DIY tor­tillas take time. Th­ese bean-topped corn cakes don’t

Austin American-Statesman - - THE PLANNER - By Joe Yo­nan For the Wash­ing­ton Post

When I think of corn and beans, I nat­u­rally think of Mex­ico, where they — along with chili pep­pers — form the bedrock of the cui­sine. The corn is typ­i­cally in the form of masa, made into such de­lights as tor­tillas, tamales, tostadas and the rimmed masa boats called sopes.

Mak­ing masa from scratch isn’t for the lazy. It in­volves treat­ing dried field corn with slaked lime, wash­ing and grind­ing. When I tried to do it a few years ago with my sis­ter and brother-in-law in south­ern Maine, us­ing corn they grew, it took much trial and er­ror - not to men­tion time - to get the tex­ture right for mak­ing tor­tillas. At home in Wash­ing­ton, I do what so many house­holds in Mex­ico do, and use in­stant masa ha­rina. The re­sult­ing tor­tillas don’t ap­proach the ideal, but they’re way bet­ter than store-bought.

Even in­stant-masa tor­tillas, though, take some dex­ter­ity (and prac­tice), which is why when I’m rushed for time I like mak­ing some­thing a lit­tle more free-form and for­giv­ing. I press masa balls with my hand into flat (but not su­per-thin) disks, then pan-fry them in a lit­tle oil so they get crispy on the edges but stay soft in­side. From Jes­sica Mur­nane’s new book, “One Part Plant,” I got an­other idea: to mix the dough first with fresh (or frozen and de­frosted) corn ker­nels, giv­ing them even more color, tex­ture and a burst of fla­vor.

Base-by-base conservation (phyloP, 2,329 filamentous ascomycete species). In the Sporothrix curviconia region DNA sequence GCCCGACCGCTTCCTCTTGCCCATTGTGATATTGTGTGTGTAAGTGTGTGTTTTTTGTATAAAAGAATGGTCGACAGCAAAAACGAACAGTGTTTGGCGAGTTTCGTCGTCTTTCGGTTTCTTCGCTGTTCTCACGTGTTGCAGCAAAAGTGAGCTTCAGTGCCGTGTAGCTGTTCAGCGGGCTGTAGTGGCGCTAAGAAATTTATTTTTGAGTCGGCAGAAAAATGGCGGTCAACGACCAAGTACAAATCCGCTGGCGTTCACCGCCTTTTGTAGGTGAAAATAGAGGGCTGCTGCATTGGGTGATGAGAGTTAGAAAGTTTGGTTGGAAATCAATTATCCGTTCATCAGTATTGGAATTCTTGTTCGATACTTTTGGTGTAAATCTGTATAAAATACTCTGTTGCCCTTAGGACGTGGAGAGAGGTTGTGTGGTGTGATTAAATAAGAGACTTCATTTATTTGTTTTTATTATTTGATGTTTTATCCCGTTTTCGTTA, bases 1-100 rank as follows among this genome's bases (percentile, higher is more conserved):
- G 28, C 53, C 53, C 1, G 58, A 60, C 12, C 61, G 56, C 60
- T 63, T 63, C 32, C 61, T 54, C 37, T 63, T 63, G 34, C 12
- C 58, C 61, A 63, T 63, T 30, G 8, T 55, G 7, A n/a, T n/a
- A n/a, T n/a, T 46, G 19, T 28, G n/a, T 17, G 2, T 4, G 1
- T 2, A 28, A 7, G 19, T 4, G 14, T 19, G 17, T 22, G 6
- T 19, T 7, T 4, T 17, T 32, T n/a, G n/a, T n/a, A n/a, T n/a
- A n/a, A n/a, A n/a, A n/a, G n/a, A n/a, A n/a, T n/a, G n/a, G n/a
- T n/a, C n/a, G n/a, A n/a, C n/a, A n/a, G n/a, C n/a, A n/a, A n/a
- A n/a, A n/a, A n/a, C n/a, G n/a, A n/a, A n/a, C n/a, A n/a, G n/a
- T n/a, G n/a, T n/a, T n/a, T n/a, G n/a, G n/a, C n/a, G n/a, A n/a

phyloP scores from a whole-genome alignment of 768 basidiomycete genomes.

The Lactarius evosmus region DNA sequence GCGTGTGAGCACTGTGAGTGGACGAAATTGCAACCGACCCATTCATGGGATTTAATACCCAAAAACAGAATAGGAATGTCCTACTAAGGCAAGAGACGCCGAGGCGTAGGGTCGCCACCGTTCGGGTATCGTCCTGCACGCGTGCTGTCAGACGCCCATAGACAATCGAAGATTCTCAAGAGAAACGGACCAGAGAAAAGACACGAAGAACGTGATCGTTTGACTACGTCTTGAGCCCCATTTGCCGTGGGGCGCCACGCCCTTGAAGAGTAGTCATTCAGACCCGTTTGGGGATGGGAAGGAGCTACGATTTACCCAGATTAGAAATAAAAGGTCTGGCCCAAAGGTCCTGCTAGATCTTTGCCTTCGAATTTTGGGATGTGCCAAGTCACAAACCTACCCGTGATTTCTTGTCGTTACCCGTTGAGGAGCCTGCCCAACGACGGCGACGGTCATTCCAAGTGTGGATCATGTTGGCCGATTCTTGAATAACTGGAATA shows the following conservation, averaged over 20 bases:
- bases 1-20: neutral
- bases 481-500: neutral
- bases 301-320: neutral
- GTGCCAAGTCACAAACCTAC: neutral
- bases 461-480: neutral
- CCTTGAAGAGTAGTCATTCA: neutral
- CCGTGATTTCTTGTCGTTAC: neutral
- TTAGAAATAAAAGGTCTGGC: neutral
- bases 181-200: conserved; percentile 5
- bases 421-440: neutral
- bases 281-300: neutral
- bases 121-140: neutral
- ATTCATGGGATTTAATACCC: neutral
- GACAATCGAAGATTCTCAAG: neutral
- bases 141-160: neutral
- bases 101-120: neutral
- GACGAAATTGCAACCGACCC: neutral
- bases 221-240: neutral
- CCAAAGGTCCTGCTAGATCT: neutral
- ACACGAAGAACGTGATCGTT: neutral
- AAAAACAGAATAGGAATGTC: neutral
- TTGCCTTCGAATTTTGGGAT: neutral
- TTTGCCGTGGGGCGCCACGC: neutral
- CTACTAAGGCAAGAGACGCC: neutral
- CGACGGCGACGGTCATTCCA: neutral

What to top them with? Choose your fa­vorite com­bi­na­tion of pro­tein, cheese, spice and crunchy veg­etable, think­ing of the ways you might fill a taco or top a tostada. In my mind, though, there’s one musthave: beans.

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